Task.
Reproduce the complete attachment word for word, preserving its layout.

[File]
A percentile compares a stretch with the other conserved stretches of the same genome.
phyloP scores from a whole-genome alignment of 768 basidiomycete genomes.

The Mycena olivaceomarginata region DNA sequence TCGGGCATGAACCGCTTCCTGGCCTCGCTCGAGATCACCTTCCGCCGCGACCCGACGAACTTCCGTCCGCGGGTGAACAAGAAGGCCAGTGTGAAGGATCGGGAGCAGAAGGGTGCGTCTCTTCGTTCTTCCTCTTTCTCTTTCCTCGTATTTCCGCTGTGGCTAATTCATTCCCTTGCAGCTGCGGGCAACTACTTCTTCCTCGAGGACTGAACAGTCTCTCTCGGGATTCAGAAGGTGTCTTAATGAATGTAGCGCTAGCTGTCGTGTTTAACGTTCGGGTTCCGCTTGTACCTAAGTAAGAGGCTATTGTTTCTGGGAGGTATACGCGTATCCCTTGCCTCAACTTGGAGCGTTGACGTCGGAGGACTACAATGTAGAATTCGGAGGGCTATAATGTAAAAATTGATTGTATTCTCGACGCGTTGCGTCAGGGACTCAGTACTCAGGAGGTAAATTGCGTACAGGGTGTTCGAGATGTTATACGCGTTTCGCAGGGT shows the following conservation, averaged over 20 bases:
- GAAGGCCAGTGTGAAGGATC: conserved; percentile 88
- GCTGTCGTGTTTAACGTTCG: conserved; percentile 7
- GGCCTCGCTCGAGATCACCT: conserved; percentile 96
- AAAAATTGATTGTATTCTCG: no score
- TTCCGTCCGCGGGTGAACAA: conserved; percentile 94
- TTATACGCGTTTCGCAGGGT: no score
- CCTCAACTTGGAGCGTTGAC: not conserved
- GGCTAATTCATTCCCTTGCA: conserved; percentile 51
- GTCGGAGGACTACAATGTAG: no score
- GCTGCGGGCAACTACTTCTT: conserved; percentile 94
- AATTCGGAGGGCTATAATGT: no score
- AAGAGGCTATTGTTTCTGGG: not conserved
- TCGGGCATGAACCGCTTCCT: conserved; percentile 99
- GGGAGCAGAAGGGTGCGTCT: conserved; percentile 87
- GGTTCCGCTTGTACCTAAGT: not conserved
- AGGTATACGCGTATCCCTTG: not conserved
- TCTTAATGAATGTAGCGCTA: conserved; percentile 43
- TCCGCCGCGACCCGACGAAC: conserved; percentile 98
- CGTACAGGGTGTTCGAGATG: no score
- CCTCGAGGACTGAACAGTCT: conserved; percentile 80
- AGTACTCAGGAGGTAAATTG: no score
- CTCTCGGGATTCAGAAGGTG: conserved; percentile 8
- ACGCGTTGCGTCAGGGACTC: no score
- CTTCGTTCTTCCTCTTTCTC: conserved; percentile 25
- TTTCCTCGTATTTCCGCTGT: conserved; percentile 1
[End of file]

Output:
A percentile compares a stretch with the other conserved stretches of the same genome.
phyloP scores from a whole-genome alignment of 768 basidiomycete genomes.

The Mycena olivaceomarginata region DNA sequence TCGGGCATGAACCGCTTCCTGGCCTCGCTCGAGATCACCTTCCGCCGCGACCCGACGAACTTCCGTCCGCGGGTGAACAAGAAGGCCAGTGTGAAGGATCGGGAGCAGAAGGGTGCGTCTCTTCGTTCTTCCTCTTTCTCTTTCCTCGTATTTCCGCTGTGGCTAATTCATTCCCTTGCAGCTGCGGGCAACTACTTCTTCCTCGAGGACTGAACAGTCTCTCTCGGGATTCAGAAGGTGTCTTAATGAATGTAGCGCTAGCTGTCGTGTTTAACGTTCGGGTTCCGCTTGTACCTAAGTAAGAGGCTATTGTTTCTGGGAGGTATACGCGTATCCCTTGCCTCAACTTGGAGCGTTGACGTCGGAGGACTACAATGTAGAATTCGGAGGGCTATAATGTAAAAATTGATTGTATTCTCGACGCGTTGCGTCAGGGACTCAGTACTCAGGAGGTAAATTGCGTACAGGGTGTTCGAGATGTTATACGCGTTTCGCAGGGT shows the following conservation, averaged over 20 bases:
- GAAGGCCAGTGTGAAGGATC: conserved; percentile 88
- GCTGTCGTGTTTAACGTTCG: conserved; percentile 7
- GGCCTCGCTCGAGATCACCT: conserved; percentile 96
- AAAAATTGATTGTATTCTCG: no score
- TTCCGTCCGCGGGTGAACAA: conserved; percentile 94
- TTATACGCGTTTCGCAGGGT: no score
- CCTCAACTTGGAGCGTTGAC: not conserved
- GGCTAATTCATTCCCTTGCA: conserved; percentile 51
- GTCGGAGGACTACAATGTAG: no score
- GCTGCGGGCAACTACTTCTT: conserved; percentile 94
- AATTCGGAGGGCTATAATGT: no score
- AAGAGGCTATTGTTTCTGGG: not conserved
- TCGGGCATGAACCGCTTCCT: conserved; percentile 99
- GGGAGCAGAAGGGTGCGTCT: conserved; percentile 87
- GGTTCCGCTTGTACCTAAGT: not conserved
- AGGTATACGCGTATCCCTTG: not conserved
- TCTTAATGAATGTAGCGCTA: conserved; percentile 43
- TCCGCCGCGACCCGACGAAC: conserved; percentile 98
- CGTACAGGGTGTTCGAGATG: no score
- CCTCGAGGACTGAACAGTCT: conserved; percentile 80
- AGTACTCAGGAGGTAAATTG: no score
- CTCTCGGGATTCAGAAGGTG: conserved; percentile 8
- ACGCGTTGCGTCAGGGACTC: no score
- CTTCGTTCTTCCTCTTTCTC: conserved; percentile 25
- TTTCCTCGTATTTCCGCTGT: conserved; percentile 1